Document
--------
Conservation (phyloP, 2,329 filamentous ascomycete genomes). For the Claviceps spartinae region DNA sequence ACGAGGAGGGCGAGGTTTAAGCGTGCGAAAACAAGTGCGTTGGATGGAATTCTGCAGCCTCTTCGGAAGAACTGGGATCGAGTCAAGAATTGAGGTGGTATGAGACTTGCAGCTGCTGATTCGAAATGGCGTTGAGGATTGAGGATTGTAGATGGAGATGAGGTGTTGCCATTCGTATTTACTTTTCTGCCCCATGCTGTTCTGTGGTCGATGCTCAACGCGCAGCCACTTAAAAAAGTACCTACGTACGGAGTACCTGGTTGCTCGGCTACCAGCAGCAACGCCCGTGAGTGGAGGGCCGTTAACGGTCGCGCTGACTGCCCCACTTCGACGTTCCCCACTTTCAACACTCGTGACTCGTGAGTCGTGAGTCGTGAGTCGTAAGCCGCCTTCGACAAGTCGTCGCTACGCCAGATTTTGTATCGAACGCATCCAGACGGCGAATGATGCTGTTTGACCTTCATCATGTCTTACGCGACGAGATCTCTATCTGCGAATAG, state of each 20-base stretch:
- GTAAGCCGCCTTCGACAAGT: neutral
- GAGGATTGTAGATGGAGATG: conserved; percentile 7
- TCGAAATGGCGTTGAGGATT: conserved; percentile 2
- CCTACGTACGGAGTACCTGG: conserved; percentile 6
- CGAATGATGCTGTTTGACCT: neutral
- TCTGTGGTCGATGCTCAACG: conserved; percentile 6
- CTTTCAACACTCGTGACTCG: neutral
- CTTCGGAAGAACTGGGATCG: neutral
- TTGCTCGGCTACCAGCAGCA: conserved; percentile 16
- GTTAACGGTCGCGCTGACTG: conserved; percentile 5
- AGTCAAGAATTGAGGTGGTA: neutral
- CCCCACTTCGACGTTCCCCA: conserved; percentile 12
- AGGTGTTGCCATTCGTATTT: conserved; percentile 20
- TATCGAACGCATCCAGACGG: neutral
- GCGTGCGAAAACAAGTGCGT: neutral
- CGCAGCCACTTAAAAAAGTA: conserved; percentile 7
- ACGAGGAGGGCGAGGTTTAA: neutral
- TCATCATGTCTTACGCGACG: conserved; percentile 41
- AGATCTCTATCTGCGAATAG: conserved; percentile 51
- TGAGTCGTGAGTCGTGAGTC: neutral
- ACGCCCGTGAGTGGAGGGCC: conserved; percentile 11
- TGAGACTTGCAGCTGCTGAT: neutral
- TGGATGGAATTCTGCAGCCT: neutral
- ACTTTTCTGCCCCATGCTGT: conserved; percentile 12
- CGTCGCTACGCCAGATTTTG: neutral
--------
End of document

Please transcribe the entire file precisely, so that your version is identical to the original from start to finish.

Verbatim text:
Conservation (phyloP, 2,329 filamentous ascomycete genomes). For the Claviceps spartinae region DNA sequence ACGAGGAGGGCGAGGTTTAAGCGTGCGAAAACAAGTGCGTTGGATGGAATTCTGCAGCCTCTTCGGAAGAACTGGGATCGAGTCAAGAATTGAGGTGGTATGAGACTTGCAGCTGCTGATTCGAAATGGCGTTGAGGATTGAGGATTGTAGATGGAGATGAGGTGTTGCCATTCGTATTTACTTTTCTGCCCCATGCTGTTCTGTGGTCGATGCTCAACGCGCAGCCACTTAAAAAAGTACCTACGTACGGAGTACCTGGTTGCTCGGCTACCAGCAGCAACGCCCGTGAGTGGAGGGCCGTTAACGGTCGCGCTGACTGCCCCACTTCGACGTTCCCCACTTTCAACACTCGTGACTCGTGAGTCGTGAGTCGTGAGTCGTAAGCCGCCTTCGACAAGTCGTCGCTACGCCAGATTTTGTATCGAACGCATCCAGACGGCGAATGATGCTGTTTGACCTTCATCATGTCTTACGCGACGAGATCTCTATCTGCGAATAG, state of each 20-base stretch:
- GTAAGCCGCCTTCGACAAGT: neutral
- GAGGATTGTAGATGGAGATG: conserved; percentile 7
- TCGAAATGGCGTTGAGGATT: conserved; percentile 2
- CCTACGTACGGAGTACCTGG: conserved; percentile 6
- CGAATGATGCTGTTTGACCT: neutral
- TCTGTGGTCGATGCTCAACG: conserved; percentile 6
- CTTTCAACACTCGTGACTCG: neutral
- CTTCGGAAGAACTGGGATCG: neutral
- TTGCTCGGCTACCAGCAGCA: conserved; percentile 16
- GTTAACGGTCGCGCTGACTG: conserved; percentile 5
- AGTCAAGAATTGAGGTGGTA: neutral
- CCCCACTTCGACGTTCCCCA: conserved; percentile 12
- AGGTGTTGCCATTCGTATTT: conserved; percentile 20
- TATCGAACGCATCCAGACGG: neutral
- GCGTGCGAAAACAAGTGCGT: neutral
- CGCAGCCACTTAAAAAAGTA: conserved; percentile 7
- ACGAGGAGGGCGAGGTTTAA: neutral
- TCATCATGTCTTACGCGACG: conserved; percentile 41
- AGATCTCTATCTGCGAATAG: conserved; percentile 51
- TGAGTCGTGAGTCGTGAGTC: neutral
- ACGCCCGTGAGTGGAGGGCC: conserved; percentile 11
- TGAGACTTGCAGCTGCTGAT: neutral
- TGGATGGAATTCTGCAGCCT: neutral
- ACTTTTCTGCCCCATGCTGT: conserved; percentile 12
- CGTCGCTACGCCAGATTTTG: neutral